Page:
Blue Cross began in the Clutch Plague as an institution whose express purpose was to make sure that hospitals got paid. But Blue Cross/Blue Shield soon matured into an institution with broader social purposes. In its heyday, it "community-rated" the cost of its insurance. That is, it charged a common rate to high-risk and low-risk individuals and groups—as social insurance logically must do. Blue Cross, like community hospitals, had something of a social conscience. It took care of a disproportionate share of expensive cases. But as Blue Cross has come under increasing competitive pressure from profit-motivated health plans, it has begun behaving more like them, seeking to avoid the risk of insuring sick people, or charging them more for their insurance.
The sad fact is that, in an era of rampant marketization, there is less and less distinctive about Blue Cross to save. One recalls Orwell's Animal Farm, where, after a while, the pigs and the humans looked pretty much alike. There is a similar cost-cutting race-to-the-bottom in the case of HMOs and hospitals, where a contagion of risk aversion and cost cutting, rather than service, has spread from the for-profits to the nominal non-profits. "Saving" a non-profit institution, if it is far down this road, is a Pyhrric victory.
As these pressures intensify and as helping institutions become explicitly or implicitly profit-maximizing institutions, there are costs far beyond the cost of sick people not getting care. Society is being systematically denuded of habitats that nurture an ethic of service rather than profit. These institutions took decades—sometimes centuries—to build, and they will not easily be replaced.
We should think twice before accepting the claim that for-profit necessarily equals more efficient. It was not old fashioned savings and loans, which were non-profit mutuals owned by their depositors, that turned speculative and cost the taxpayers hundreds of billions of dollars. That debacle occurred after most S&L's converted to profit-making institutions. Credit unions, which are still non-profits owned by their members, have not cost taxpayers a dime. Home health care was long a charitable service of visiting nurses and nurses' aides. Recently it has been expanded, by policymakers looking to combine better service and lower cost for infirm people who can be kept out of expensive and disspiriting institutions. But, in keeping with the fashion, the entrepreneurs have moved in. In New York state, where the business of home care has become a lucrative profit center for private businesses, the hourly cost billed to Medicaid has climbed to nearly a hundred dollars an hour, of which the nurse's aide gets less than $10. Non-profits do the job more ethically and efficiently.
The crown jewel of this story is, of course, Social Security. Here, privatization managed to sneak up on us. In the budget negotiations, both parties pledged to leave Social Security alone. But as economists Joseph Quinn and Olivia Mitchell ["Social Security on the Table"] and investigative reporter Robert Dreyfuss ["The Biggest Deal"] explain, a narrow majority of an official advisory commission supports one of two plans for partial privatization. Defenders of the existing system, led by Robert Ball, got six out of 13 votes for a plan to shore up Social Security's finances, allow some of its assets to be invested in the stock market, but retain it as an integrated, universal system.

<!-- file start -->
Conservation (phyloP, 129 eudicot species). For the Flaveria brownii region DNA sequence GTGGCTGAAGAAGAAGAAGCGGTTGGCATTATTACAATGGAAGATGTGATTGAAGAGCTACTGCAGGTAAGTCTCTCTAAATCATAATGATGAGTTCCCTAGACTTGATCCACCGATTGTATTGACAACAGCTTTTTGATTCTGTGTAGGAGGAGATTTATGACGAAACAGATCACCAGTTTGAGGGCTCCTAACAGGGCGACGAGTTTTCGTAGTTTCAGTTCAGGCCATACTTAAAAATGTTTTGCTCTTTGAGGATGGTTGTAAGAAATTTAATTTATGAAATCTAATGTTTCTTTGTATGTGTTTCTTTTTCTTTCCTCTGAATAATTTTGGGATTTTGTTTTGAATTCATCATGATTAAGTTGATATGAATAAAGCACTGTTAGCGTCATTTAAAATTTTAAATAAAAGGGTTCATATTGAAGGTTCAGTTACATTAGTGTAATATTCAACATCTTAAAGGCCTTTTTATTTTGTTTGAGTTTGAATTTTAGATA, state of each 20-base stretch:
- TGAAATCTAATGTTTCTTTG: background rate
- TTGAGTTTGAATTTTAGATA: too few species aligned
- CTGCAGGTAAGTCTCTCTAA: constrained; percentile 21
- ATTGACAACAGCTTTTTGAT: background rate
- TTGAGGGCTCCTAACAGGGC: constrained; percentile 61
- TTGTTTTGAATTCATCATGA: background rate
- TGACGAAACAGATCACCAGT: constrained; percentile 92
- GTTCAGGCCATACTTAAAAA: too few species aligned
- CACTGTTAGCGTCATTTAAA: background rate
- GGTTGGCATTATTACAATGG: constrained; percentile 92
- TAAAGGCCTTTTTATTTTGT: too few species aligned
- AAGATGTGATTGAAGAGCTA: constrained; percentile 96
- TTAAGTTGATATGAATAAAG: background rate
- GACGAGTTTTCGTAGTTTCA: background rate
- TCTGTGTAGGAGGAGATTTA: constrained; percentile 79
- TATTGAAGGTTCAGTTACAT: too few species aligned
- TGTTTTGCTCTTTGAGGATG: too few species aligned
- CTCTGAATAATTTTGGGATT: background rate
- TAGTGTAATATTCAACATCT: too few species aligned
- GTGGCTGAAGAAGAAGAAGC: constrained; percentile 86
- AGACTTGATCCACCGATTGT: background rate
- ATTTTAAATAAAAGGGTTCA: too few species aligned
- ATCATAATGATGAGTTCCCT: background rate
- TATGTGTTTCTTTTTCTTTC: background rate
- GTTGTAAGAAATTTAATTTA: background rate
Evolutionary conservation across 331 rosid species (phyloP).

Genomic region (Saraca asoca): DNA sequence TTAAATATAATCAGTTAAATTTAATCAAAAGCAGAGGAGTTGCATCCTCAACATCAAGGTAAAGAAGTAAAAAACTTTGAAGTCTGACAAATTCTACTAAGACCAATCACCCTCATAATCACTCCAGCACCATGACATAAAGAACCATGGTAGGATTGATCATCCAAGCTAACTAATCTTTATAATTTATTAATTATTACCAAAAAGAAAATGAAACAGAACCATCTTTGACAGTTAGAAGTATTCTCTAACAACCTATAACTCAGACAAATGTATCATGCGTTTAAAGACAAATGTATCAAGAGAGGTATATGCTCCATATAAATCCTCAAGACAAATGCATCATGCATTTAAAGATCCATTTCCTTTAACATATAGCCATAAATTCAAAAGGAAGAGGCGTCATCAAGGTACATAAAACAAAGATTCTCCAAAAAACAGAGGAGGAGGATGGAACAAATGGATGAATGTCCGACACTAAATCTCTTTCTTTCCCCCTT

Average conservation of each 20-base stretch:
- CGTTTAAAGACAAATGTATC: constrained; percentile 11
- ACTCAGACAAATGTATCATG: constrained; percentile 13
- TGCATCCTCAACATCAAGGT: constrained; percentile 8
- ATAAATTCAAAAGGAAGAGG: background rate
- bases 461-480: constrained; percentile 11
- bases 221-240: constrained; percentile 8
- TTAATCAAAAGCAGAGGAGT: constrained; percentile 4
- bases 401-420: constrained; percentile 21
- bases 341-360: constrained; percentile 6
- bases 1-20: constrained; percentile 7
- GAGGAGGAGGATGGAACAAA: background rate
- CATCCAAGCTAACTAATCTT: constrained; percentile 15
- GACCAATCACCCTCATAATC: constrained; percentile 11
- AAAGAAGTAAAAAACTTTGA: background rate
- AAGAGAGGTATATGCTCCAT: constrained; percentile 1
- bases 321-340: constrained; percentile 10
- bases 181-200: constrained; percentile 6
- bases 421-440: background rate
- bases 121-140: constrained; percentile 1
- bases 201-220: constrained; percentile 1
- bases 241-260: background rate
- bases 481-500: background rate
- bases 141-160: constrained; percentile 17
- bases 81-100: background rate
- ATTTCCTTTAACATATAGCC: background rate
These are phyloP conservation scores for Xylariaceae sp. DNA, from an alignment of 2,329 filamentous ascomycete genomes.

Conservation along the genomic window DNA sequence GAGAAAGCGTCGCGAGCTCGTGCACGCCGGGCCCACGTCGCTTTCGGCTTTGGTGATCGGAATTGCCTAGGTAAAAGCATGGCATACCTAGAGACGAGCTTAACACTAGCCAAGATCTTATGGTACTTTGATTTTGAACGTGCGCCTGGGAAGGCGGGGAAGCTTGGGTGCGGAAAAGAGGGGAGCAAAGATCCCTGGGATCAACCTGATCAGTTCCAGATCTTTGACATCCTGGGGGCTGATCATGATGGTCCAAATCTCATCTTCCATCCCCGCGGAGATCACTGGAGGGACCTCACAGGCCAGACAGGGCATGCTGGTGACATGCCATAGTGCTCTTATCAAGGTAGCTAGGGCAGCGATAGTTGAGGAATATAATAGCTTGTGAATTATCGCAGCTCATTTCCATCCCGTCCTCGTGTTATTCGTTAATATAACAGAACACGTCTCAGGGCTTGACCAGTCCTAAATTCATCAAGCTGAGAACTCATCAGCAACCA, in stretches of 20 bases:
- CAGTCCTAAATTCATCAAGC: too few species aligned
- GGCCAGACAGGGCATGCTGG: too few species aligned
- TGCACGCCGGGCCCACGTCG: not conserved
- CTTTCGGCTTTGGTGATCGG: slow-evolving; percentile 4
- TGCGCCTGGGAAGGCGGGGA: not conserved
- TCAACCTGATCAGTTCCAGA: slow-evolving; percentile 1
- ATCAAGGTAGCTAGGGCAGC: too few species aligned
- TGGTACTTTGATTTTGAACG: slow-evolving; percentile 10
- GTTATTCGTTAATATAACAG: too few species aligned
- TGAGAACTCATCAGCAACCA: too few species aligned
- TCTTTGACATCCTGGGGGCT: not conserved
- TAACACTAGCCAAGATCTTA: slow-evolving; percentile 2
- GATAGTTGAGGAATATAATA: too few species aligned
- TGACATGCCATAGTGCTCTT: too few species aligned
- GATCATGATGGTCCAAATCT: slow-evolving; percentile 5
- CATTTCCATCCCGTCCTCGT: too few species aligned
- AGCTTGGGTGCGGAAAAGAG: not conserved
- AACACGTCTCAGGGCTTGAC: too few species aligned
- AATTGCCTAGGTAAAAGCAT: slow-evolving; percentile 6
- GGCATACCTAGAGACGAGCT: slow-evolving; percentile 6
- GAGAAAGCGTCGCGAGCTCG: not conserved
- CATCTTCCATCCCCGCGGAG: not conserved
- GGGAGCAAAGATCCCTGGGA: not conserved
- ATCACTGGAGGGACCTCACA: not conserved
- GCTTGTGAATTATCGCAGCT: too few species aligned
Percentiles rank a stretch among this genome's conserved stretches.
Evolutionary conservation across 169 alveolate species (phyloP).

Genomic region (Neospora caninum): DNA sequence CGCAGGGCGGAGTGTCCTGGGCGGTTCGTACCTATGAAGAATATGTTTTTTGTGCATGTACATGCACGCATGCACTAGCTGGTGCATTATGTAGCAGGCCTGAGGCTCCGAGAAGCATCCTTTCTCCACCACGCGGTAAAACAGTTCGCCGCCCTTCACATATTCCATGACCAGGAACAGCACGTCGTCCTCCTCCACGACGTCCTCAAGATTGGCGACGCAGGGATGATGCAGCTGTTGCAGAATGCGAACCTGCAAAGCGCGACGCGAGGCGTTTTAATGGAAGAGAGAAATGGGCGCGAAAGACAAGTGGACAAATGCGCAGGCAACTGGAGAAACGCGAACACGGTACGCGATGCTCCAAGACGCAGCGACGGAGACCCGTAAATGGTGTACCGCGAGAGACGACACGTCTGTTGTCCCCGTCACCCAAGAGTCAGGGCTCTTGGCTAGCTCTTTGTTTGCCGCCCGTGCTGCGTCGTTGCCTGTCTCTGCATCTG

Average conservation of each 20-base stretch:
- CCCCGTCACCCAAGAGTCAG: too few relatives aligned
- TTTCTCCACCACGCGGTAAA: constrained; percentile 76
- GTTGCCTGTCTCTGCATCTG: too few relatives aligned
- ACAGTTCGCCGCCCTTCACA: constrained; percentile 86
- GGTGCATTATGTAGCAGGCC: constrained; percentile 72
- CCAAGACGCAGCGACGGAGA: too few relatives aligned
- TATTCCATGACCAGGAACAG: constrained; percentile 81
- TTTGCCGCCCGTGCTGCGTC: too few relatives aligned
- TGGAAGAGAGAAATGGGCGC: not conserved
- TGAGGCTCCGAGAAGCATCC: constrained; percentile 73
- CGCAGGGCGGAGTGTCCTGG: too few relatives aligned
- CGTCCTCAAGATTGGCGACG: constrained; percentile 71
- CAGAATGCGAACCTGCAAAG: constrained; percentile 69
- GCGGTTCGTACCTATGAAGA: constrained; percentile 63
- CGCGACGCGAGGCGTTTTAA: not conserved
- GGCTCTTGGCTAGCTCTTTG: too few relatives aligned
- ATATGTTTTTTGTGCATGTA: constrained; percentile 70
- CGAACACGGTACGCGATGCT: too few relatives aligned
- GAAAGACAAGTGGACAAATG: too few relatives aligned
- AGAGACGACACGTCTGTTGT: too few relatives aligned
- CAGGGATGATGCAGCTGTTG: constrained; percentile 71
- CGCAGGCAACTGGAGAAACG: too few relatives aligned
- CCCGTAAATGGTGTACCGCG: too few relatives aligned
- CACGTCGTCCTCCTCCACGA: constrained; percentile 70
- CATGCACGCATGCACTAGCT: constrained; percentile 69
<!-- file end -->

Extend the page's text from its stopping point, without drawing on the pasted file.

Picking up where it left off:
By contrast, the other two plans, commanding seven votes between them, would divert some of the Social Security payroll tax to a new system of super IRA's. This prospect has bankers and brokers fairly salivating, for it would mean literally trillions of dollars shifted from public management to private money managers. As Dreyfuss's article demonstrates, the policy debate has an unacknowledged undertow, courtesy of the lobbying of hungry money managers. The diversion of even a fraction of Social Security moneys to individual accounts is potentially insidious, since it would fragment what is America's most universal system. Over time, as the wealthiest bailed out, the constituency for the anti-poverty aspect of Social Security would gradually erode. Privatization is advertised as a solution to the system's solvency problems, but the Ball plan would stabilize Social Security's finances, and without destroying the system in order to save it. This is merely an advisory commission, but privatization of Social Security promises to be the next great debate.
In 1981, Conservative Digest published a famous manifesto by Howard Phillips titled "Defunding the Left." Phillips (accurately) observed that certain social programs of the 1960s, like VISTA and Legal Services, allowed progressive lives and values to be lived at taxpayer expense. The right succeeded in dramatically reducing their funding. Today, the privateers' assault on solidarity aims at extirpating a much broader left—not the left of 1964 or even of 1933, but the left of 1789.
If we are to survive as more than a giant market, it is important both to broaden the language of choice and efficiency, and to recognize this challenge for what it is. If these assaults succeed, not only will American society fragment further. The result will be a kind of death spiral of the American commons. As the most affluent desert, and the poorest and least popular will get ever more meager leavings. And if solidarity institutions disappear, it will be far harder for liberals to catch the political wave when the public mood has inevitable second thoughts about its romance with markets.